Younger sisters of teenage parents have elevated rates of engaging in unprotected sex. This may result from changes in parenting behavior after a sibling becomes pregnant or impregnates a partner, and be particularly pronounced for girls seeking mental health treatment. The current study examines condom use over time in 211 African-American girls recruited from outpatient psychiatric clinics. Findings indicate that having a sibling with a teenage pregnancy history predicts less consistent condom use 2 years later. After accounting for earlier condom use and mental health problems, maternal monitoring moderates condom use such that for girls with a sibling with a pregnancy history, more vigilant maternal monitoring is associated with increased condom use, while for girls with no sibling pregnancy history, maternal monitoring is unrelated to adolescents’ condom use 2 years later. Findings suggest that targeted interventions to increase maternal monitoring of high-risk teens may be beneficial for girls with a sibling history of teenage pregnancy.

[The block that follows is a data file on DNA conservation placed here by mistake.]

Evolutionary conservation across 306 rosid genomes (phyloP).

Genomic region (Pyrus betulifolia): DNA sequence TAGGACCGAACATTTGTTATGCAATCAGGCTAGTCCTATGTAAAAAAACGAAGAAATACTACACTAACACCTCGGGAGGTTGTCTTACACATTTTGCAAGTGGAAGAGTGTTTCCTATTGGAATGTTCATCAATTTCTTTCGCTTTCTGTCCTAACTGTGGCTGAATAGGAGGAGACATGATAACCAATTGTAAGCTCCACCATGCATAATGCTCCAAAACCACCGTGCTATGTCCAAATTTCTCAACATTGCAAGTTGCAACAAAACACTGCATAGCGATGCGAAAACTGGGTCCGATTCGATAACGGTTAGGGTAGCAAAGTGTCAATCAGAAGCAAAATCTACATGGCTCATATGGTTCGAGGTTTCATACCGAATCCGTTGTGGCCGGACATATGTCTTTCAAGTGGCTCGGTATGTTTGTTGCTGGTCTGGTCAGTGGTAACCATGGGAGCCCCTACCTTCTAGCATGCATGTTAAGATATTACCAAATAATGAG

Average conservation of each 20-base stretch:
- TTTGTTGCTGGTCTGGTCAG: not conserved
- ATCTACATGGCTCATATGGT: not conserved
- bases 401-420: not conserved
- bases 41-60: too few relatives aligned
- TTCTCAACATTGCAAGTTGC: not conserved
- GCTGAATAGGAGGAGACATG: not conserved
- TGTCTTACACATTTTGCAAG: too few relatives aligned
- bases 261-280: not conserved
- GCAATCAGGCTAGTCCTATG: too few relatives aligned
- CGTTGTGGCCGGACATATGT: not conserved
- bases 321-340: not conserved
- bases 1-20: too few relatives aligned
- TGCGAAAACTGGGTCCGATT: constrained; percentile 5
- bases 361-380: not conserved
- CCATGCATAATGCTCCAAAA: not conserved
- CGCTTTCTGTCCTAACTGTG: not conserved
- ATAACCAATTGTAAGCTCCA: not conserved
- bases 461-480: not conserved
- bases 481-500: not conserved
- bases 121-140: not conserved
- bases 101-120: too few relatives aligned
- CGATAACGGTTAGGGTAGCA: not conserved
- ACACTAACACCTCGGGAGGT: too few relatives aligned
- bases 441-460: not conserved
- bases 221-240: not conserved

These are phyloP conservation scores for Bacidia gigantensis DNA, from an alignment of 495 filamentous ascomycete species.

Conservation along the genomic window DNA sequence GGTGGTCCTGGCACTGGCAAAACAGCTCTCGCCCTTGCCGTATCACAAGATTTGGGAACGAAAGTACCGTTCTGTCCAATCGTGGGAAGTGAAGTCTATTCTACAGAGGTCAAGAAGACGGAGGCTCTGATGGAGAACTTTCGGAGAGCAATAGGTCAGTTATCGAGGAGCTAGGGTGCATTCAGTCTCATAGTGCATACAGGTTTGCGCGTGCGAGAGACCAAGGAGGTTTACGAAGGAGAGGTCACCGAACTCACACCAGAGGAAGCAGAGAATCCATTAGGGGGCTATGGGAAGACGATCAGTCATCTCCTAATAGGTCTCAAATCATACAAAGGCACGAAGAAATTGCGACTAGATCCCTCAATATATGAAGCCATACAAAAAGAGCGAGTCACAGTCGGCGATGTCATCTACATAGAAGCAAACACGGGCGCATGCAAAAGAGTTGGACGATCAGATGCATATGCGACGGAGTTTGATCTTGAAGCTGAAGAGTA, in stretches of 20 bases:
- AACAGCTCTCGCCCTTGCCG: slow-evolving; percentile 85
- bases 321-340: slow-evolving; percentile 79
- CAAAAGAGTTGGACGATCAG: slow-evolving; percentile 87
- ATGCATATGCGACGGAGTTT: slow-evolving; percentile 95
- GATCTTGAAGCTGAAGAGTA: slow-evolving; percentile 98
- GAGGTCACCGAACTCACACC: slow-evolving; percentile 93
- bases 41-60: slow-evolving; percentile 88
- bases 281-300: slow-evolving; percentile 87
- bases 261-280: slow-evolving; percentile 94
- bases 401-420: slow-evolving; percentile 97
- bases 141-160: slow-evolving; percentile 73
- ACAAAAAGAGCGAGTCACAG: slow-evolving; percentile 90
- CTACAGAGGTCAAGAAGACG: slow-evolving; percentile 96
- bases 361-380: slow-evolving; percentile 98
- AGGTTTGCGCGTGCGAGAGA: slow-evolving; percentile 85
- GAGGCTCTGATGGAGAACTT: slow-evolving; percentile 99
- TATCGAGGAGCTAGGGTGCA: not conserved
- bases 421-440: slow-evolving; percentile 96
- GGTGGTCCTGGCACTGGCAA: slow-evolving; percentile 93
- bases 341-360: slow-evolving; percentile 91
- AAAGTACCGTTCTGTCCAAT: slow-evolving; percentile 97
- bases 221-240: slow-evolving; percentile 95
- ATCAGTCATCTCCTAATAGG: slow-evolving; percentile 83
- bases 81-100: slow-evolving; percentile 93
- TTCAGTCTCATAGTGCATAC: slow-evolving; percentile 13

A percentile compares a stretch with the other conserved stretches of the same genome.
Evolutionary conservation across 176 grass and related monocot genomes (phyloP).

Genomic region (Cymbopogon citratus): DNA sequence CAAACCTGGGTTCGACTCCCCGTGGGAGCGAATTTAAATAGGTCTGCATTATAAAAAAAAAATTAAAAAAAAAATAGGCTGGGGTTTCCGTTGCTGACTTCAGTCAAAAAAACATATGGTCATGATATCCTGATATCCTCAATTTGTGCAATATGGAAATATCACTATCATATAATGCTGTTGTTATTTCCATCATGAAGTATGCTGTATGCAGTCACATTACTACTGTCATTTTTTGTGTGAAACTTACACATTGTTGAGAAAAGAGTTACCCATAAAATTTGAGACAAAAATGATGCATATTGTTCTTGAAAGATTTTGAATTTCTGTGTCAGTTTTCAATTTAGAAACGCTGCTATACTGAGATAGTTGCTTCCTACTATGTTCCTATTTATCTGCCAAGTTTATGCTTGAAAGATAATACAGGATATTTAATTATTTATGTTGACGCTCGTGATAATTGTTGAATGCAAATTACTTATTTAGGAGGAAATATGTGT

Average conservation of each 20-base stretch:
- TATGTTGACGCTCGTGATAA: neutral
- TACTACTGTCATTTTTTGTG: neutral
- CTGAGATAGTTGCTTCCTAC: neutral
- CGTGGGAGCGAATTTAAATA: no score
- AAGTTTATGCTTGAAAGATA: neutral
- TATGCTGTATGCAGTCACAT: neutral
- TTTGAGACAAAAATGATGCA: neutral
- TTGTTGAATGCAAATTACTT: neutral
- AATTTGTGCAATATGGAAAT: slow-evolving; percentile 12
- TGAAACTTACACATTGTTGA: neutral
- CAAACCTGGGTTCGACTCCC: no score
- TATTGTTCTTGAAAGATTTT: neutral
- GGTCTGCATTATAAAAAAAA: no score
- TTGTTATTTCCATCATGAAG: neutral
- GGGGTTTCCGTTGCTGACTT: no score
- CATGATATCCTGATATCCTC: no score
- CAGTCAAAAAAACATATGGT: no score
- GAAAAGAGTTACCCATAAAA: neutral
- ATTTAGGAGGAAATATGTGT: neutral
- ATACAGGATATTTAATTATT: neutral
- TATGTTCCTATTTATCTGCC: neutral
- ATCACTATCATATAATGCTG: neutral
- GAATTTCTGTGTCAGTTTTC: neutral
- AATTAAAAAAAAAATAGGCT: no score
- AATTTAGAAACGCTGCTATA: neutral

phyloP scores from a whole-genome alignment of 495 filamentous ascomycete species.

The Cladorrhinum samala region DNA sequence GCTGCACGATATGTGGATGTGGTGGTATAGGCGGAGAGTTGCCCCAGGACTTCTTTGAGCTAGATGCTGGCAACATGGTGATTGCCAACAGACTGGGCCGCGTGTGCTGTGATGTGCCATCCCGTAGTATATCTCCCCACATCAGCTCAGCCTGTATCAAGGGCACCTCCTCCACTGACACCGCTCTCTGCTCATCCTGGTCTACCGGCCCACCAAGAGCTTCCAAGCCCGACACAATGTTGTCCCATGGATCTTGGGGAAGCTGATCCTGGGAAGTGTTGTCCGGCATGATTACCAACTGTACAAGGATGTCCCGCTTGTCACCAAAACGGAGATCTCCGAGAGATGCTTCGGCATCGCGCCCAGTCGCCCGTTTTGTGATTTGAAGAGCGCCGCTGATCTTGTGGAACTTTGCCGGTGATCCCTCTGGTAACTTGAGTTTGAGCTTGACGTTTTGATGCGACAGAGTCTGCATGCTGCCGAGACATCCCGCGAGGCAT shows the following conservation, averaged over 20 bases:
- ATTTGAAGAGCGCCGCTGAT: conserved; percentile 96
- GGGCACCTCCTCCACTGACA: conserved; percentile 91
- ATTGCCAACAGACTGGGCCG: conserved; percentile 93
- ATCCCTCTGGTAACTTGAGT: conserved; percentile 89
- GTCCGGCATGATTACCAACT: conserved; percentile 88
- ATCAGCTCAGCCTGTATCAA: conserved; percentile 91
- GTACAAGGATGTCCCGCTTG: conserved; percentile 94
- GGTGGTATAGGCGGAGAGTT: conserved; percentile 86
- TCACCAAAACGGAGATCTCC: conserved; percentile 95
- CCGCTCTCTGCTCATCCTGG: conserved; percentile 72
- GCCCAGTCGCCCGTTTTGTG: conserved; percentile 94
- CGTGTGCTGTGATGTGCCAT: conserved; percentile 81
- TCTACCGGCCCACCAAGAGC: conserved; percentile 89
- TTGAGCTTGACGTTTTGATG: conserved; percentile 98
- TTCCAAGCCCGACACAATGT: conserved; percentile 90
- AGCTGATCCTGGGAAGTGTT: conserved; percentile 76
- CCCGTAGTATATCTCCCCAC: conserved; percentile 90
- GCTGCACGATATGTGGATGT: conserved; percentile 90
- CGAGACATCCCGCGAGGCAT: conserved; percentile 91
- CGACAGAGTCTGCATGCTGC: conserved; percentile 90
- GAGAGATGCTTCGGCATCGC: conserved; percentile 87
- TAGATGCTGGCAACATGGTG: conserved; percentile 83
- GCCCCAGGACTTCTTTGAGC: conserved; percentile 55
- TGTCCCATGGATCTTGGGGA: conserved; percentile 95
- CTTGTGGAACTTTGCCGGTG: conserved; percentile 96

- African Americans
- Maternal monitoring
- Psychiatric population
- Sexual risk
ASJC Scopus subject areas
- Developmental and Educational Psychology
- Life-span and Life-course Studies